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Police are increasingly focusing on corrupt business identities and public sector workers as they seek to turn up the pressure on organised crime networks.

The Serious Organised Crime Strategy 2011-2014, which is due to be publicly released soon, highlights identity theft, money laundering, technological crime, public sector corruption and weak legislation as the key facilitators of organised crime.

Assistant Commissioner Nick Anticich said police believed the weakest links in hardened organised crime circles were people who have legitimate jobs and businesses but were driven by greed to help criminals.

He said it was those people who police hoped to persuade to co-operate and collaborate in order to bring down organised crime operations in the state.

Police efforts will be helped by new co-operations between different police departments and outside agencies, which are outlined in the strategy.

Already a 12-month operation involving the Australian Taxation Office has targeted legitimate legal, financial and business professionals believed to be helping underworld figures launder money in WA.

The ongoing operation has identified up to $40 million in undeclared income, which police suspect is at the heart of mafia-style operations involving property deals, share trading and superannuation investments.

Aside from the ATO, WA police are now tapped into more national agencies’ networks than ever before, including that of the Australian Federal Police, Australian Securities and Investment Commission, AUSTRAC and eastern states police forces, Mr Anticich said.

He said the strategy was about getting specialists in each field to form “Strike Force” teams to target specific crimes.

This would see teams built to investigate crimes, compared to the previous approach when police would mostly operate on a lone basis and cases would be assigned to a single specialist squad.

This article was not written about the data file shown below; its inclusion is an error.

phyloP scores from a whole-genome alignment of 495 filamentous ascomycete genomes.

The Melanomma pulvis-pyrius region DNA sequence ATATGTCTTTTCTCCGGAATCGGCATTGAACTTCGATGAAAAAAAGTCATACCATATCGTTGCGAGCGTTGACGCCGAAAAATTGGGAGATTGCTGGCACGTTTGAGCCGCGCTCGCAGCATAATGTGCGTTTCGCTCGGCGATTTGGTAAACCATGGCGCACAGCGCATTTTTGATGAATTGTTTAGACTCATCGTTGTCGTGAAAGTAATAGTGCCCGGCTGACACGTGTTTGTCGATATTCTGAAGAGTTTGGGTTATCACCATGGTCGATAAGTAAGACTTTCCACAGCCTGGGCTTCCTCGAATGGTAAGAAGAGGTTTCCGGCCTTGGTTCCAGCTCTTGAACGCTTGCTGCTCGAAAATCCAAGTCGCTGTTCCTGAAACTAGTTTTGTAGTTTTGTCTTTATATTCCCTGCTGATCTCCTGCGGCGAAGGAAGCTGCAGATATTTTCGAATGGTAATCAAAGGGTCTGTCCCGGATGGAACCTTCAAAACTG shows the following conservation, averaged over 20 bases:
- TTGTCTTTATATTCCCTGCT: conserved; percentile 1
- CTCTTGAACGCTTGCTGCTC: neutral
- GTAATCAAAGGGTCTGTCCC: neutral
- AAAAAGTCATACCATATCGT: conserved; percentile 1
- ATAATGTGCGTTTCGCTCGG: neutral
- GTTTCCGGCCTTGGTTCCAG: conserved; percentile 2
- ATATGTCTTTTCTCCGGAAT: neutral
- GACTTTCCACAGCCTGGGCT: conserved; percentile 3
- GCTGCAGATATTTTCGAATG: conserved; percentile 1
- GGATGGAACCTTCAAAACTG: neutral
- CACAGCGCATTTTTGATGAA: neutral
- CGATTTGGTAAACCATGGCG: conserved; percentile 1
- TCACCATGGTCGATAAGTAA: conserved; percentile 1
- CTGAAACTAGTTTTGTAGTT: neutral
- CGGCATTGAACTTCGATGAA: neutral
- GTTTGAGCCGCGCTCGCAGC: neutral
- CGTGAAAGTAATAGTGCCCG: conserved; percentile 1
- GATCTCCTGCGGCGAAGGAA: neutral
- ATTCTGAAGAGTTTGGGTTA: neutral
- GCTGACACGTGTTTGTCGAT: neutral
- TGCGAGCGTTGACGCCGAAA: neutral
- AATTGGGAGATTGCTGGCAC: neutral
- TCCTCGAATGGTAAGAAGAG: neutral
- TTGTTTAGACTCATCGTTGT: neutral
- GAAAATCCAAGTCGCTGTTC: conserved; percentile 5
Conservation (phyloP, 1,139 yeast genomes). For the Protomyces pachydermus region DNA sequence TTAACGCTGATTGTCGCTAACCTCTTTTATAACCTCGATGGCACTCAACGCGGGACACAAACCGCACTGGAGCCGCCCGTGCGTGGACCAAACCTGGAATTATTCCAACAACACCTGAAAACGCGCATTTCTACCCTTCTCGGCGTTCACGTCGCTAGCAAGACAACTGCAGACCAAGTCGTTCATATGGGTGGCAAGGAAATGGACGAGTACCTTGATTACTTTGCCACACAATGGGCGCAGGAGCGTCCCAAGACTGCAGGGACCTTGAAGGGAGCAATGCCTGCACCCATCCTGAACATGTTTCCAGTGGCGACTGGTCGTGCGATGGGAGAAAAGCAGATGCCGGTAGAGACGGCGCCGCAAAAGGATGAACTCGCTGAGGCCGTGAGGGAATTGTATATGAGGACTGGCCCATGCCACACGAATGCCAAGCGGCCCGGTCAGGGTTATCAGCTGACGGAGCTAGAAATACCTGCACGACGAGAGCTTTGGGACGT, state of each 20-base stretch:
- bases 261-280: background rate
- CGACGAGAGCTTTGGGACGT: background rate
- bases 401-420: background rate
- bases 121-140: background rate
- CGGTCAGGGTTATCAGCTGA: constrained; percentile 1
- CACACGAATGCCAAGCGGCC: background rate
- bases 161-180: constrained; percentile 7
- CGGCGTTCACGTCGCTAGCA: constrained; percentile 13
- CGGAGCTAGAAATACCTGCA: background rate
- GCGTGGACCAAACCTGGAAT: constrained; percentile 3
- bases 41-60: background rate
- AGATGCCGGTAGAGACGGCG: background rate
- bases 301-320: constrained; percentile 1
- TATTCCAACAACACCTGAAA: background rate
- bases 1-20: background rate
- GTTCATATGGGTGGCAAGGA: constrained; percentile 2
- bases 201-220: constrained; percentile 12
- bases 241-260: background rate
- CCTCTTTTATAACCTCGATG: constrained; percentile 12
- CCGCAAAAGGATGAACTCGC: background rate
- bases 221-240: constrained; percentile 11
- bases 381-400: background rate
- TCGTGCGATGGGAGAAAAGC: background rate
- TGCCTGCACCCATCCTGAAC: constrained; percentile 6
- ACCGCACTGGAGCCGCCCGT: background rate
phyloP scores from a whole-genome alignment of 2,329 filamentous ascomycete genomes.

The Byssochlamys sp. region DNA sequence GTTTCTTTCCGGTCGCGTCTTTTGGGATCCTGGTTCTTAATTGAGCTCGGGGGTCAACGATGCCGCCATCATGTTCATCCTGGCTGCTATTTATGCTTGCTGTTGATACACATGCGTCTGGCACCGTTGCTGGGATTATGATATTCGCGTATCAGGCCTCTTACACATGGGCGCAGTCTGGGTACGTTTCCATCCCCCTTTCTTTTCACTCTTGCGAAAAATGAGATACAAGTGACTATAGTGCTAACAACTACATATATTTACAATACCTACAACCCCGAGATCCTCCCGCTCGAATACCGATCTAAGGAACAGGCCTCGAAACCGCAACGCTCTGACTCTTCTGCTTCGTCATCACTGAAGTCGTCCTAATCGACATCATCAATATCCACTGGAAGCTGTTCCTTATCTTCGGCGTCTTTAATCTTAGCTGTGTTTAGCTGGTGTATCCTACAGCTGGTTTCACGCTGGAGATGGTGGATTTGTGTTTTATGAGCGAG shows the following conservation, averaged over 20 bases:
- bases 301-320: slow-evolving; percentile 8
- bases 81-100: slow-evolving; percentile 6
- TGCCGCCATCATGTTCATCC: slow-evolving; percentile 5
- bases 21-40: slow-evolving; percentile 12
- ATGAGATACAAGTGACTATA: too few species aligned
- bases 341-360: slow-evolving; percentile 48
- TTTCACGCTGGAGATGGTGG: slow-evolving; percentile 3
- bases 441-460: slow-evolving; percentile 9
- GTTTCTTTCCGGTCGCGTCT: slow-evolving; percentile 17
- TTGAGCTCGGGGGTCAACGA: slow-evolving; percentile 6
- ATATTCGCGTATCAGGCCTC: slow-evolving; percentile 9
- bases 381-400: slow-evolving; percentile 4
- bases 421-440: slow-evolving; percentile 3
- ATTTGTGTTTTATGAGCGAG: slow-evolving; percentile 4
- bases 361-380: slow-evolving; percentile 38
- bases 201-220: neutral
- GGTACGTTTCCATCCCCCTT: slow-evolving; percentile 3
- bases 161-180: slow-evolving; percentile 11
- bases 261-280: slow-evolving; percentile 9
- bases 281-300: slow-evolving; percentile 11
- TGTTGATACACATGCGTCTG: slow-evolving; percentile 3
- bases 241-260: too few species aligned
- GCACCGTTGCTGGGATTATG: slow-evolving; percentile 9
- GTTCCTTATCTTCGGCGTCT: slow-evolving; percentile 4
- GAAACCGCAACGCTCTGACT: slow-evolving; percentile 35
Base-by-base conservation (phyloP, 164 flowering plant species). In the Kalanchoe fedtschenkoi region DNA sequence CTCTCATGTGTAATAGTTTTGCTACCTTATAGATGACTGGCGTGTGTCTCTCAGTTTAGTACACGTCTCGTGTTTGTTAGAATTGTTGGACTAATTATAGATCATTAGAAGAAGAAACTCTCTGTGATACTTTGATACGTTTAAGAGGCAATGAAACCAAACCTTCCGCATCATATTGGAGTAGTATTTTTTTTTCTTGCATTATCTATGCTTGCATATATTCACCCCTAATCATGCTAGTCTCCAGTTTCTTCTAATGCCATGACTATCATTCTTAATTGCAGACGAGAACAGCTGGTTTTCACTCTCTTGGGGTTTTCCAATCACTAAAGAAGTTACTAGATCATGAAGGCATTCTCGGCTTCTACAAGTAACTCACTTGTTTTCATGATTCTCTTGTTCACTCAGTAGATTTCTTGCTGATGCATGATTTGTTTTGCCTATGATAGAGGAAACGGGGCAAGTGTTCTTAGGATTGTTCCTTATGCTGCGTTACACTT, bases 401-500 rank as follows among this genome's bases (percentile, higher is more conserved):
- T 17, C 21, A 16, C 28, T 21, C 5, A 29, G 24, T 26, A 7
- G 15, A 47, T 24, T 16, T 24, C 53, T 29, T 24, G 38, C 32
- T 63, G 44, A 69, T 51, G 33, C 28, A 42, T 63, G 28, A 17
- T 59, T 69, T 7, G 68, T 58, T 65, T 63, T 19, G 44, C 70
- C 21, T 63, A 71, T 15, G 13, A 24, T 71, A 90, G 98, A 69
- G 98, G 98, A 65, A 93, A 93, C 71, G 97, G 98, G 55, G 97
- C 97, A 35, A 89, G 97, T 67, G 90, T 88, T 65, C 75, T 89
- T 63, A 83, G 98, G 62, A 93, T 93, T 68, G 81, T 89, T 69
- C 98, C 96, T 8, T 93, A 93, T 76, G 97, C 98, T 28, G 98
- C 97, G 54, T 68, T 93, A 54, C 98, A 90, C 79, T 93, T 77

Organised crime was considered responsible for the illicit drug trade, counterfeit goods, illegal firearms, extortion/kidnapping, child sex offences, sexual servitude and people trafficking, as well as insurance, welfare, investment and card fraud in WA.

“We want to cause people to think twice before engaging in that type of occupation,” Mr Anticich said.

He said in most cases legitimate operators displayed a “wilful blindness” or were simply driven by the desire for power in complying with such crimes.

However police would now utilise legislation and greater powers provided through the Corruption and Crime Commission to create a “hostile environment” for crime networks.

Already houses have been seized under the Proceeds of Crime Act after they were found to be used for manufacturing drugs, particularly growing cannabis.

Mr Anticich said police were planning to take the approach a step further and were currently working with state prosecutors on legislation surrounding the issue of unexplained wealth.

He said although the legislation had been sparingly used in the past, they were now trying to formulate ways to better utilise it in order to get more convictions.

“You may get rich quickly (through organised crime) but there’s a greater risk of getting locked-up and more chance of losing everything you have,” he said.

The strategy launch coincides with the release of the Australian Crime Commission’s Organised Crime in Australia report in Melbourne today.